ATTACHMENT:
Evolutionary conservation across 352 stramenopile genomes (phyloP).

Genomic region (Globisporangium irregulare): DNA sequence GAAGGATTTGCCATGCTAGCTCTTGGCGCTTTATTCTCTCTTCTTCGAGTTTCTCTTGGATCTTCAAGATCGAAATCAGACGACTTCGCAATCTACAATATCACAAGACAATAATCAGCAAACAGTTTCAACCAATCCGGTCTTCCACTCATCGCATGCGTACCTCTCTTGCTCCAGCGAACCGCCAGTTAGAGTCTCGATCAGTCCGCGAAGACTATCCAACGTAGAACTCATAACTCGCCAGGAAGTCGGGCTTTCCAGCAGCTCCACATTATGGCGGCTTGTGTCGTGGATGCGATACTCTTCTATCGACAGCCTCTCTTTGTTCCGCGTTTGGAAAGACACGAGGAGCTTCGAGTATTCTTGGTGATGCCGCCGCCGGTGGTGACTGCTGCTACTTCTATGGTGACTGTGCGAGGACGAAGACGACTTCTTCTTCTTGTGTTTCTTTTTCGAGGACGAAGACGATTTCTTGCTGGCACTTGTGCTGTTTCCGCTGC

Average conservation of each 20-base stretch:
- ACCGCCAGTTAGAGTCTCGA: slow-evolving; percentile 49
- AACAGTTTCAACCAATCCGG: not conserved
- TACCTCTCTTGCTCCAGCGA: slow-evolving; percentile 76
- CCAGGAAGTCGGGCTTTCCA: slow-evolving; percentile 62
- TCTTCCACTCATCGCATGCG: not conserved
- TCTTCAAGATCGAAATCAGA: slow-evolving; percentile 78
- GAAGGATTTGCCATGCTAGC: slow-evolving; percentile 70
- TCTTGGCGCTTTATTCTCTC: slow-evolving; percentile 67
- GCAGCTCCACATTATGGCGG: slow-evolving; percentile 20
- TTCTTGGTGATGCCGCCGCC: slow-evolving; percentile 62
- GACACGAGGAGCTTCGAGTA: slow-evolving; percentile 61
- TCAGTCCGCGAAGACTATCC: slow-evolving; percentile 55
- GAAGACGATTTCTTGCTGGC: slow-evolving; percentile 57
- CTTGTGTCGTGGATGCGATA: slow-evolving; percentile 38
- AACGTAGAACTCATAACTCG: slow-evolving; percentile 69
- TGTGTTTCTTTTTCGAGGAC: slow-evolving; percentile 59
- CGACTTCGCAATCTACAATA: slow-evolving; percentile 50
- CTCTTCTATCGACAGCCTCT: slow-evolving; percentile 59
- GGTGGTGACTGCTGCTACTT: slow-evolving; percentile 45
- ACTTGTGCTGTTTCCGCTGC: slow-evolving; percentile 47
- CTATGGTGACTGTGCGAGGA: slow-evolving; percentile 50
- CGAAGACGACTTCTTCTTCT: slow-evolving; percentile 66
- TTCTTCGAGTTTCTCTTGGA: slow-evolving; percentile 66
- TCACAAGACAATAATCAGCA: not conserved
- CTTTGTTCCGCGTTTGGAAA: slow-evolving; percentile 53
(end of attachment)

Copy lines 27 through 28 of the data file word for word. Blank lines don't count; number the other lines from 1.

- TCACAAGACAATAATCAGCA: not conserved
- CTTTGTTCCGCGTTTGGAAA: slow-evolving; percentile 53